Fashion plays a large role in Gaeta society.
The people of Gaeta are well dressed and take pride in their appearance. They do not dress "down" in cut-offs, T-shirts, shorts, "ratty" jeans, etc. Instead, they wear designer jeans or slacks, shirts/blouses, sweaters, sport coats, leather coats, boots, and leather shoes.
Some of the younger people do try to emulate American youth by wearing high-priced sneakers and sport-logo sport's wear
If you do not wish to "stick out like a sore thumb", then dress accordingly. If you don't mind being an American "tourist", then go ahead and wear white sneakers. I advice you to wear black sneakers.
As the famous saying goes, "When in Rome (Gaeta), do as the Romans (Gaetanis) do"!
The photo was taken in the Medieval section of Gaeta during the week. This young couple is typical of the fashion.
Other Contact: Observe
Il Molo Gelateria at Night
As usual, Allan and I ate a gelato a day [sometimes Allan ate more!]
We returned to an old favorite of ours from 1997 called Il Pinguino where we loved their deserts. They put a waffer atop the cone for dipping and for advertisement since the name of the establishment is stamped on the waffer. Piazza Traniello, 29, Gaeta. Telephone: 01286910599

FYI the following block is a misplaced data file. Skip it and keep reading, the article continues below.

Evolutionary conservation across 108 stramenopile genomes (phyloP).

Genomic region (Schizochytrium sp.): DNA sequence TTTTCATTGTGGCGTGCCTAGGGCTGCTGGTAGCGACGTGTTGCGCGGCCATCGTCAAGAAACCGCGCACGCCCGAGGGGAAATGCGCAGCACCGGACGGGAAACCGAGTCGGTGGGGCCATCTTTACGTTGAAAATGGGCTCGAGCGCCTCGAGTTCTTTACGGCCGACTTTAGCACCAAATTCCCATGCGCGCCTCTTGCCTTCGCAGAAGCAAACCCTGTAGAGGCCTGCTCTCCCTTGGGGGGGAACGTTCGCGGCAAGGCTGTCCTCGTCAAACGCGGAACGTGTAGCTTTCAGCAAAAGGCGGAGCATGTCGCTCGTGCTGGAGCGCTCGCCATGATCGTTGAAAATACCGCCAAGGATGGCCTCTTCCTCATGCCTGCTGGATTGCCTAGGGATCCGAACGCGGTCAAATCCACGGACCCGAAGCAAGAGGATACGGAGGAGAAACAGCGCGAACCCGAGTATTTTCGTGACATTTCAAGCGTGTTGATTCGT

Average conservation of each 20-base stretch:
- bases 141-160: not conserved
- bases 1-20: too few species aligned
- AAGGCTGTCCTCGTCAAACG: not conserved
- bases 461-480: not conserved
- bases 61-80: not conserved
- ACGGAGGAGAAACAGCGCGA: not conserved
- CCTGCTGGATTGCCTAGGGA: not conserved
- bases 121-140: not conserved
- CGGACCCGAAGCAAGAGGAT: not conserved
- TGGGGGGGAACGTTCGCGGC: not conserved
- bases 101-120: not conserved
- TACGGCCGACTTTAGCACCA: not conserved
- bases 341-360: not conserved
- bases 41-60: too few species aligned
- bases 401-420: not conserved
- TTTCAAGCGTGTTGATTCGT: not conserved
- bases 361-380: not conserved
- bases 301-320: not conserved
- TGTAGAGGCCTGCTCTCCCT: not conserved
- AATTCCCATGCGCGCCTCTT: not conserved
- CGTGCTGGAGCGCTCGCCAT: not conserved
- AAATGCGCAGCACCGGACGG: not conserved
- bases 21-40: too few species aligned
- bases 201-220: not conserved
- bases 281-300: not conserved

We also tried the gelato one night at Il Molo; it never seemed to be open in the afternoon.
It had good gelato and lots of customers. [di Valerio Paolo, P. Del Pesce 1/2, Gaeta. Telephone 0771-464721
In the newer part of Gaeta, we tried Gelato at Il Sole, Piazza XIX Maggio, Gaeta. Phone: 01145160592.
We also ate Gelato at Bar Gelateria Platani at Lungomare Caboto, 612, GAETA. Telephone: 0771-460048
All the gelato was delicious. My favorite was from Il Pinguino. [tried and true]
Phone: See Text
In front of the %bGran Guardia Bu8ilding%b 
While living Gaeta for two months, we were fortunate to share many local ceremonies.
One Sunday afternoon for several hours, it seemed as though the entire town came to the graduation ceremony for the National Guard.
The town plaza was "roped" off, chairs were set up, a band assembled, the church clergy led the way, and after numerous introductions, the ceremonies began.
It was a festive occasion with family, friends, and interested townspeople in attendance. Being a "towns people" for two months, we joined in.
Other Contact: Being in right place
"When in Gaeta..."
In the newer part of Gaeta (would be ancient in US), there is a fountain that constantly runs with fresh water from Monte Orlando (I assume).
One day, while Allan and I were on one of our many explorations, we came across this fountain, and Allan took a drink while I snapped the photograph.
I think its a great example of a local custom that does not exist back home. It sure beats a metal drinking fountain.
Other Contact: New Gaeta